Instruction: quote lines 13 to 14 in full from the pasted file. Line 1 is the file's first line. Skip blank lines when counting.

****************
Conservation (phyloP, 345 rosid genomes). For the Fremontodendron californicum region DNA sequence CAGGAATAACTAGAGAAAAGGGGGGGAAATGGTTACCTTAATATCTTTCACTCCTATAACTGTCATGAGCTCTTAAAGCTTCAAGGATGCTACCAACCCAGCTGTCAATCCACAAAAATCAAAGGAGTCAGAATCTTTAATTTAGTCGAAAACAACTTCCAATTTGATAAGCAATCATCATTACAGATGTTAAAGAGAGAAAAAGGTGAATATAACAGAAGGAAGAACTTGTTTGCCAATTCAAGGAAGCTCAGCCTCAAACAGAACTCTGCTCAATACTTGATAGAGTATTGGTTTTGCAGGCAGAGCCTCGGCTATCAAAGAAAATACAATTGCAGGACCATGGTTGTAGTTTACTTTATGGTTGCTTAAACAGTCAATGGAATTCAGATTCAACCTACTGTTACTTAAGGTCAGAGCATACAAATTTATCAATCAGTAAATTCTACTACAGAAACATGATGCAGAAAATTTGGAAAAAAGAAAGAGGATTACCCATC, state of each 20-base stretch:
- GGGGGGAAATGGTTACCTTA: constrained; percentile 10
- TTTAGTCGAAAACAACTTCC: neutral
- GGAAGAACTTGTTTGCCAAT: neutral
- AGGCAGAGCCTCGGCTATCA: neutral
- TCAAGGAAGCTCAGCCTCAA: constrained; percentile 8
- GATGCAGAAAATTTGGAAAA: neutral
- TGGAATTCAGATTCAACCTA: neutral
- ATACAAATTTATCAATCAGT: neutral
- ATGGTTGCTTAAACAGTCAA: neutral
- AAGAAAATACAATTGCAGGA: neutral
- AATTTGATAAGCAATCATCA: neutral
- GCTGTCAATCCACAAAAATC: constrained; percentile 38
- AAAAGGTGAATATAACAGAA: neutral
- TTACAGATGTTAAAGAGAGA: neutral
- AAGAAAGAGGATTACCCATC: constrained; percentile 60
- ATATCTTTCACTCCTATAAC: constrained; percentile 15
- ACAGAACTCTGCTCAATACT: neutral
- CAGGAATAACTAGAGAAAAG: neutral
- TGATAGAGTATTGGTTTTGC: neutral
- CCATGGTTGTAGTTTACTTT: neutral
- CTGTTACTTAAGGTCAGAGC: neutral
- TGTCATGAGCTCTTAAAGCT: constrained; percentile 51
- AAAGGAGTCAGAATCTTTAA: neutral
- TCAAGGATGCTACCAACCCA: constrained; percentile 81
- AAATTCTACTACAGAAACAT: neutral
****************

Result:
- GCTGTCAATCCACAAAAATC: constrained; percentile 38
- AAAAGGTGAATATAACAGAA: neutral